During an unignorable presidential election, Colorado’s ballot saw another contentious voting issue: wolves. For the first time in US history, state citizens voted directly on an ecological concept known as reintroduction, and on November 3, 2020, Colorado narrowly passed Proposition 114, a plan for the state wildlife services to restore the gray wolf by 2024. Though perhaps niche, this issue raises important questions of federalism, the aesthetic value of wilderness, and ultimately, the destiny of the American West.
The relationship between wolves and people is arguably one of most important and storied of all human-animal interactions. From the ancient source of “man’s best friend” to the driver of fierce competition for game animals, the history of wolf-human interactions have yielded massively positive and brutally negative impacts for both species. And although much of that formative history occurred in the Old World, that of the Americas is nearly just as storied.
Despite the difficulties of estimating wildlife range in pre-Columbian North America, what’s certain is that gray wolves were a hyper-dominant species on the continent, ranging from Alaska to Northern Mexico and, indeed, from sea to shining sea. However, European colonization saw an intense persecution of large predators that would soon wipe the continent clean of most apex carnivores. Settlers arrived with arguably good reasons to fear wolves: in Europe specifically, they could be a legitimate threat to human life. Further, wolves competed with people on an ecological level by taking livestock and hunting the same big game. To many settlers in New England, the wolf not only represented a logistic obstacle but a spiritual one as well, with many colonists even seeing the animals as the very embodiment of evil.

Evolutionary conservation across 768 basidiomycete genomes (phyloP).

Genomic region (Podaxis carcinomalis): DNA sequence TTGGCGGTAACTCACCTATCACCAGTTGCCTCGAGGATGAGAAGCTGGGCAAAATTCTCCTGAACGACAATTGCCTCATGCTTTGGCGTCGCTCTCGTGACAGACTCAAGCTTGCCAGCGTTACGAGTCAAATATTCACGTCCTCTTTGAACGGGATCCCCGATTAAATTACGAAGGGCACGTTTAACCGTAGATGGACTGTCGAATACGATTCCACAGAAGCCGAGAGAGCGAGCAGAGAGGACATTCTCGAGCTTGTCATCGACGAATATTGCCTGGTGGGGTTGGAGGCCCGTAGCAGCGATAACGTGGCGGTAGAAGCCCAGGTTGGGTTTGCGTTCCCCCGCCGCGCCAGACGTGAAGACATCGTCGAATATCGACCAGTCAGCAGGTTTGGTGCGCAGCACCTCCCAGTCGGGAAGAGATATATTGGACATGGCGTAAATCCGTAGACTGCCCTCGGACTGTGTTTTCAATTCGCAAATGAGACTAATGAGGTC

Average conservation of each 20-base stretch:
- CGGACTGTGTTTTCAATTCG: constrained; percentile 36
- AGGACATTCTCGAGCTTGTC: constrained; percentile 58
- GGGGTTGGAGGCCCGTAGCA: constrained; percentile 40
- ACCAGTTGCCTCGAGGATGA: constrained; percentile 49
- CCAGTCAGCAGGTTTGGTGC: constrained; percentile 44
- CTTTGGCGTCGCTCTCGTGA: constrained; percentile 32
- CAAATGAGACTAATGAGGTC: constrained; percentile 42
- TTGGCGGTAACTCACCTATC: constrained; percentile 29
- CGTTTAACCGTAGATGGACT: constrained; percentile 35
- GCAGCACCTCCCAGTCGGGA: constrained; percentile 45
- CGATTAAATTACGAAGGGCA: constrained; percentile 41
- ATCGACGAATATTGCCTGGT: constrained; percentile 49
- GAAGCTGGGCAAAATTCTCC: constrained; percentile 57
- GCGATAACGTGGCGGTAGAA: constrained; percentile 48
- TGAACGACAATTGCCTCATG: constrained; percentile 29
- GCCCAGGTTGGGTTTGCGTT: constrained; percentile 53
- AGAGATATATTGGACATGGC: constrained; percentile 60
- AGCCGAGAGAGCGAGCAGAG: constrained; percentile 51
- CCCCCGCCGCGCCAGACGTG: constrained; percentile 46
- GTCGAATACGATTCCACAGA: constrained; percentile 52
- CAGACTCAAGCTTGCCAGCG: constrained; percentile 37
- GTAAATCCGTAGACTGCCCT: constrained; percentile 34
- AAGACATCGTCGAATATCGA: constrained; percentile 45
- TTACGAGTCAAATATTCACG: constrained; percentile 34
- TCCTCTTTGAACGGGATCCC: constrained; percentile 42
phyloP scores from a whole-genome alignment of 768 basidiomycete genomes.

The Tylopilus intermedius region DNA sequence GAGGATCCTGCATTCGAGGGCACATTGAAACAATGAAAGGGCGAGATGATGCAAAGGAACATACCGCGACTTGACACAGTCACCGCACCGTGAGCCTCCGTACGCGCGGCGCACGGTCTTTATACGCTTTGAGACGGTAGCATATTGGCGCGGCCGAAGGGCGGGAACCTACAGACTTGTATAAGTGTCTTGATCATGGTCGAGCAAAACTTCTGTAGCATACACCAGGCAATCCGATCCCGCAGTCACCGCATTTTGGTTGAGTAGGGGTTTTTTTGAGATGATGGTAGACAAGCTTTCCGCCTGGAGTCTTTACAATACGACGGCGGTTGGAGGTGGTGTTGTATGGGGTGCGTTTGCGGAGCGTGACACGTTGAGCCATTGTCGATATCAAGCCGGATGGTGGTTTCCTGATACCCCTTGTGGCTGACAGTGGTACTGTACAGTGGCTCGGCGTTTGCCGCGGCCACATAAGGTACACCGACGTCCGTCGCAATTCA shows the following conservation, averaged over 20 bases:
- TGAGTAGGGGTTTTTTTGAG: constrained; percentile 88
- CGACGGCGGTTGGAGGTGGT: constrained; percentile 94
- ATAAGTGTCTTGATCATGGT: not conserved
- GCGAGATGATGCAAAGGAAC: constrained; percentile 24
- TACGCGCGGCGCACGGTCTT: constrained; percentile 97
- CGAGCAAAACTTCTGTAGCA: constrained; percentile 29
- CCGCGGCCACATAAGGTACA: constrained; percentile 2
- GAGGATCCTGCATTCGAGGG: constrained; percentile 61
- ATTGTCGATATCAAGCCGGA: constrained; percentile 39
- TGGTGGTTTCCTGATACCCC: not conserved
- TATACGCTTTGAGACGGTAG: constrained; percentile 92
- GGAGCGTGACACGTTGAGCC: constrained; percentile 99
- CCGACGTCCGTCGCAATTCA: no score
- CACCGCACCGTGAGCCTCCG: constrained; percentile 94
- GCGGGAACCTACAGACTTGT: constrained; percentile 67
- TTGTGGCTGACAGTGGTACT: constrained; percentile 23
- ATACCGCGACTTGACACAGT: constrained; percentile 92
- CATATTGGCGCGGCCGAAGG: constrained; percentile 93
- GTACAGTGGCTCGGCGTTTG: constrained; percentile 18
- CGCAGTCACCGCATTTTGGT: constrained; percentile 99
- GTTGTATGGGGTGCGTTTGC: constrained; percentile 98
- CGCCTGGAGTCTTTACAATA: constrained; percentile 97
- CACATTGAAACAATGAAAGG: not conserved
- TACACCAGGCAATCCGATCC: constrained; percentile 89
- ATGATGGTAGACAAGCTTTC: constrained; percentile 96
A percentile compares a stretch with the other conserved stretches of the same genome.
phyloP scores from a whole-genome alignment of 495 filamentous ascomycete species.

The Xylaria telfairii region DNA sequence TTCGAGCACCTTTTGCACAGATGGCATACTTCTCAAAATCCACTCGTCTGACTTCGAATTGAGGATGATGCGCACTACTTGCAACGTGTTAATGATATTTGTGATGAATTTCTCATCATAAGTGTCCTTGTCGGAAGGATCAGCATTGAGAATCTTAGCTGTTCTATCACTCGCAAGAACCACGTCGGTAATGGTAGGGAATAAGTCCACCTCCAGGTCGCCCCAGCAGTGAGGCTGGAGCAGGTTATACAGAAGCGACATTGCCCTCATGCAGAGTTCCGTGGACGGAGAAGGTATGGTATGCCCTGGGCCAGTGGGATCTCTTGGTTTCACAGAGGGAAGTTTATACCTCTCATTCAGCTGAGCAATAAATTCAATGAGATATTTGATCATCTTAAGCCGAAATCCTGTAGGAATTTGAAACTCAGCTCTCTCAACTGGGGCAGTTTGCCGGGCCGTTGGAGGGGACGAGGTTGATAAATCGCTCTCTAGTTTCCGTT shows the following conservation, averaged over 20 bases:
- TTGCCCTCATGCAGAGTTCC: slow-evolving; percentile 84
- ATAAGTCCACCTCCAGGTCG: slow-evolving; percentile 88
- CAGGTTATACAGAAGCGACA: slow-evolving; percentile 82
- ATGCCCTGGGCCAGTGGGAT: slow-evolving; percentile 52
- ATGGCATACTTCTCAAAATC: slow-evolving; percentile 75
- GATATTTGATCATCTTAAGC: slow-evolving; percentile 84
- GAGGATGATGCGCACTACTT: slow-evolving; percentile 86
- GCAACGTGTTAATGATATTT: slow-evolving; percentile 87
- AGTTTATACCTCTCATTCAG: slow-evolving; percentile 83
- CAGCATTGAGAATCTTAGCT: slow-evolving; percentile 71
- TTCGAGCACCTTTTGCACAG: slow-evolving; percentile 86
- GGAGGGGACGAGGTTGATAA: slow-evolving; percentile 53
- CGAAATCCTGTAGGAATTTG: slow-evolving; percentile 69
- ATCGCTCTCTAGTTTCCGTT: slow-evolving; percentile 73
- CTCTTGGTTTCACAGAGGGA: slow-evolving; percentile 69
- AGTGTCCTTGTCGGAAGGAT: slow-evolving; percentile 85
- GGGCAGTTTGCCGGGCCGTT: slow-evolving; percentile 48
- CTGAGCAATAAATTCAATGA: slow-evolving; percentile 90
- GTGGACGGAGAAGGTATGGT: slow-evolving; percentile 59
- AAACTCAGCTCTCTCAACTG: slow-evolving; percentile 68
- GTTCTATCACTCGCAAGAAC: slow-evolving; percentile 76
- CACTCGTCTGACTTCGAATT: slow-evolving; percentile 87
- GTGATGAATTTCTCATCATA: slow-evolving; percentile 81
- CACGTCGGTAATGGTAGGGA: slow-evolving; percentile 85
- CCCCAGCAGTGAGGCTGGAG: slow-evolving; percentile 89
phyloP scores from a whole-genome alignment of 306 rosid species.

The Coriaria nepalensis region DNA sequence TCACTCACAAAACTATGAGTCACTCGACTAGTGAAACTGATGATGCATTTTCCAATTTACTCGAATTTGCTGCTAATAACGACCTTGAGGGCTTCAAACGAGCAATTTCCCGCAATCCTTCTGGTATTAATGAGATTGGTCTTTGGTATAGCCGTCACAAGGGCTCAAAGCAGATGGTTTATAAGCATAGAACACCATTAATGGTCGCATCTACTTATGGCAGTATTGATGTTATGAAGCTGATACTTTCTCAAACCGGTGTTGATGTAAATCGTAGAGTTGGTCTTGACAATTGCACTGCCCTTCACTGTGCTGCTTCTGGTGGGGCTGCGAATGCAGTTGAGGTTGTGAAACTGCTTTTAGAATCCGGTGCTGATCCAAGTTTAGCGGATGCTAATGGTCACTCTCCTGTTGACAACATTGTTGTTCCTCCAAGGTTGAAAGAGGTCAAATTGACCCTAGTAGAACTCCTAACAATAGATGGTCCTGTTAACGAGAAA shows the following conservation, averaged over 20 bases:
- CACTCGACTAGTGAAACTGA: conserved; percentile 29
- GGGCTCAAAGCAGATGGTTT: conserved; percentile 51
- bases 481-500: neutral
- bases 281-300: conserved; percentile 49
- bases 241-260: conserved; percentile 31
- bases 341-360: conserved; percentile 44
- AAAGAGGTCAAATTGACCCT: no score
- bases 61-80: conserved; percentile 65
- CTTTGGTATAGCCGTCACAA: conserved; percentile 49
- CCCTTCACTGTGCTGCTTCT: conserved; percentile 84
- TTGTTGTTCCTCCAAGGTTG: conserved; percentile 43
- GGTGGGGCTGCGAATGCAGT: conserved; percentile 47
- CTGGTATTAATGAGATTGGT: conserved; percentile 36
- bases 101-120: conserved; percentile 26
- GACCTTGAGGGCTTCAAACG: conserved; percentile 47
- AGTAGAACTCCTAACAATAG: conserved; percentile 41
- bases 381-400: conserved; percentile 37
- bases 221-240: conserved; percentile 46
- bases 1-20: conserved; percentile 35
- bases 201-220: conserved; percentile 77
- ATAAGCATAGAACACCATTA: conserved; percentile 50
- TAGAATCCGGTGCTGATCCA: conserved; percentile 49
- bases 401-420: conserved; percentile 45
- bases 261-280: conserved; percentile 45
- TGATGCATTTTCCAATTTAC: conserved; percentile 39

Through bounties and other extermination campaigns, this idea spread throughout the continent and across the wolf’s range. These programs lasted through the American Revolution, the Civil War, Reconstruction, two world wars, and even the beginnings of the early American conservation movement. Even the founder of the National Park Service, Theodore Roosevelt, referred to the species as “beasts of waste and desolation,” and the National Park Service itself carried out exterminations. This continued up until 1965, when wolves were completely eradicated from the contiguous US, save a small corner in northern Minnesota. It would be a fundamental shift in the American conservation mind that prompted a restorative goal, but it would also prompt a cultural battle between those who had benefited from the wolf’s absence, and those who preferred their presence.
Aldo Leopold’s preeminent essay, “The Sand County Almanac,” has had intellectual implications far beyond its penning. The romantic and powerful passage of Leopold approaching a wolf that he himself killed manifested the idea that predators perhaps did have a rightful place on the landscape:
“We reached the old wolf in time to watch a fierce green fire dying in her eyes. I realized then, and have known ever since, that there was something new to me in those eyes- something known only to her and to the mountain. I was young then, and full of trigger-itch; I thought that because fewer wolves meant more deer, that no wolves would mean hunters’ paradise. But after seeing the green fire die, I sensed that neither the wolf nor the mountain agreed with such a view.”